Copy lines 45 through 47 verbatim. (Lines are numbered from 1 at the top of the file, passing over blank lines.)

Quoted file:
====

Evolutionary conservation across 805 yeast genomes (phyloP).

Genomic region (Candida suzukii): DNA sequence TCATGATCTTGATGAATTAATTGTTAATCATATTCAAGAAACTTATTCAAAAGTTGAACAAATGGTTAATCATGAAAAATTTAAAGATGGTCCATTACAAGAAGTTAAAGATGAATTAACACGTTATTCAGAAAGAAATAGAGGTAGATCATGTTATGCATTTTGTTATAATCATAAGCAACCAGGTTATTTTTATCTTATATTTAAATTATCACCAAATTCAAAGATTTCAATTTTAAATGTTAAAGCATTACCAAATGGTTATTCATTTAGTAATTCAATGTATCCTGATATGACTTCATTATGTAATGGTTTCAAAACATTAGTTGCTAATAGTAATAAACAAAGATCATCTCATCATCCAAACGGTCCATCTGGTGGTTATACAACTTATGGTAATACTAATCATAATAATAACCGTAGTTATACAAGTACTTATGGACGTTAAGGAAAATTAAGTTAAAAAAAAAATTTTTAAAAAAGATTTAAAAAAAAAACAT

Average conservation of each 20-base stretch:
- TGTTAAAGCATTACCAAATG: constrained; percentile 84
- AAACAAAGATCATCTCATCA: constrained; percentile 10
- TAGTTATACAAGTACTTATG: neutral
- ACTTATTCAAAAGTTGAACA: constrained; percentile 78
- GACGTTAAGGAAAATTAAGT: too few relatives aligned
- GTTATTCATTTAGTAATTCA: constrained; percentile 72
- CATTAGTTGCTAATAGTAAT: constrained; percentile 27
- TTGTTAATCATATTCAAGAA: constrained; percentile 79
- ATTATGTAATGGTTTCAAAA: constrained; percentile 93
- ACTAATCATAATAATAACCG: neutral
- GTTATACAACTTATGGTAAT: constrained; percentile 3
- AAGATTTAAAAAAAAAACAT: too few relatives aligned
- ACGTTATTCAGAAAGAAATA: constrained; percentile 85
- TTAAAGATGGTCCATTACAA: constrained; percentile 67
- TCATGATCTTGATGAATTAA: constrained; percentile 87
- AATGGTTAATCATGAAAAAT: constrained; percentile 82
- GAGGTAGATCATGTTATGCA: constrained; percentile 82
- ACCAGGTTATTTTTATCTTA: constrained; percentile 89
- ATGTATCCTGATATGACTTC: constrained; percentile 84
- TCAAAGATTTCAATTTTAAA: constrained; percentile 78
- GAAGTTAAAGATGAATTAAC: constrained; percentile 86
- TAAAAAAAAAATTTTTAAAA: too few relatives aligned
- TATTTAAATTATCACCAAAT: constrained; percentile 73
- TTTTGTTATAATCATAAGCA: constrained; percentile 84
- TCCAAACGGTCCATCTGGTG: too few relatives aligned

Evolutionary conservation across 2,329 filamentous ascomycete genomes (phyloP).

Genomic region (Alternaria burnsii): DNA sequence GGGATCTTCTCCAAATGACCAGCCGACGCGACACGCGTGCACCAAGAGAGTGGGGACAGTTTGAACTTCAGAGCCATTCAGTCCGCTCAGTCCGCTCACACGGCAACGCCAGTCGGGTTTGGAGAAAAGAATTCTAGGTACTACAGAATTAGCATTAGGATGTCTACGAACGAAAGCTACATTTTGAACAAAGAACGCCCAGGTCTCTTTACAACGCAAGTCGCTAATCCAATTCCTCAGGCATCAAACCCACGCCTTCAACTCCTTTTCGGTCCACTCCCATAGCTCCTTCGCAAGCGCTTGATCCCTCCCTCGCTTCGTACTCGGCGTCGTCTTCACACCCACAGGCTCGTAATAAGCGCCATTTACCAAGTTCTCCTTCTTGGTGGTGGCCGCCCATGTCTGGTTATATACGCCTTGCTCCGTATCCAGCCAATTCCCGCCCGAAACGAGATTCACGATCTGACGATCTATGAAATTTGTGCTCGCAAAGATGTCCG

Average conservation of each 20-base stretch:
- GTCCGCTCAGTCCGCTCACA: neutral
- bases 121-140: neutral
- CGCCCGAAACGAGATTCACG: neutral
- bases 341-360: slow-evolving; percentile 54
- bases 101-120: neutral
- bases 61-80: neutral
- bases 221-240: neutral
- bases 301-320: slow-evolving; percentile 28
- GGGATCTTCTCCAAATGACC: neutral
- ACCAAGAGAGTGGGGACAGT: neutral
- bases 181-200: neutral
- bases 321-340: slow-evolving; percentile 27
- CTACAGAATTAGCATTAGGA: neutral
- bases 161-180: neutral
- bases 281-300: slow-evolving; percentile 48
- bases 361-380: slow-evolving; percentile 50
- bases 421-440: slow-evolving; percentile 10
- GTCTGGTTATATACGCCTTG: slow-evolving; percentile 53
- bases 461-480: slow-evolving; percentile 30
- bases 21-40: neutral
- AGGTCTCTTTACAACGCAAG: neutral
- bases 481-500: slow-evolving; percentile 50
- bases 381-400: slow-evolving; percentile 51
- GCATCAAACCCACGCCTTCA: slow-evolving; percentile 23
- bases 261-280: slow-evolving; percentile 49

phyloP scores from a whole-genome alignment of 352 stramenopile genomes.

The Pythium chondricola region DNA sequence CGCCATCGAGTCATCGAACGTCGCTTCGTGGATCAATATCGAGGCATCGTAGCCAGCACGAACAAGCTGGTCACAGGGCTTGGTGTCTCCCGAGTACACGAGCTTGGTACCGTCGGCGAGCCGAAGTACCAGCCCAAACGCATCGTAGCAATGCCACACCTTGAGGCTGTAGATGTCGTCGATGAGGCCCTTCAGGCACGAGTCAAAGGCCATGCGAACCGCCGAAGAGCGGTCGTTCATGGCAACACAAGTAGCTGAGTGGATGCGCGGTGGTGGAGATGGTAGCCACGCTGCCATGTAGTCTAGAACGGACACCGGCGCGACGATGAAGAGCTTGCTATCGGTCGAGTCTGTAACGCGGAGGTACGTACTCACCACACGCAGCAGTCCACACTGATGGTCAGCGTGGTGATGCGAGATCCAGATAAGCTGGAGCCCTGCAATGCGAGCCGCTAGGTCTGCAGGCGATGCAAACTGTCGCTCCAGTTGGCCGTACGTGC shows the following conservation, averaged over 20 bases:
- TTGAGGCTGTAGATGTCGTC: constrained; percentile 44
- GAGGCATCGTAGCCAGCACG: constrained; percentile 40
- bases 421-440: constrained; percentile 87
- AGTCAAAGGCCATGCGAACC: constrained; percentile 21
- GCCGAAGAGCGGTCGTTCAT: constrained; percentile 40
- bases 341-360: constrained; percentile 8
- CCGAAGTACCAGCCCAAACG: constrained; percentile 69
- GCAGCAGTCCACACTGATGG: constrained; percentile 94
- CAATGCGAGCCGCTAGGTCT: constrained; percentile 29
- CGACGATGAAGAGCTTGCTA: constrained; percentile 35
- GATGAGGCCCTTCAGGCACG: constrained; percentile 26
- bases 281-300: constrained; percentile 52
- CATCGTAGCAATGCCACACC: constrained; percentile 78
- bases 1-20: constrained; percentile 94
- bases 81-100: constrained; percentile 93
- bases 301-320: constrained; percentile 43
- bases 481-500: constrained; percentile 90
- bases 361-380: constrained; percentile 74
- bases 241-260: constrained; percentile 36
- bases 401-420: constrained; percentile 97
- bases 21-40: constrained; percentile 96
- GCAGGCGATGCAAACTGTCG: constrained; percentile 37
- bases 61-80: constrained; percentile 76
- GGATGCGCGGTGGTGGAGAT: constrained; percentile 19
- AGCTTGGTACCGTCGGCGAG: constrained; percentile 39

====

- bases 161-180: neutral
- bases 281-300: slow-evolving; percentile 48
- bases 361-380: slow-evolving; percentile 50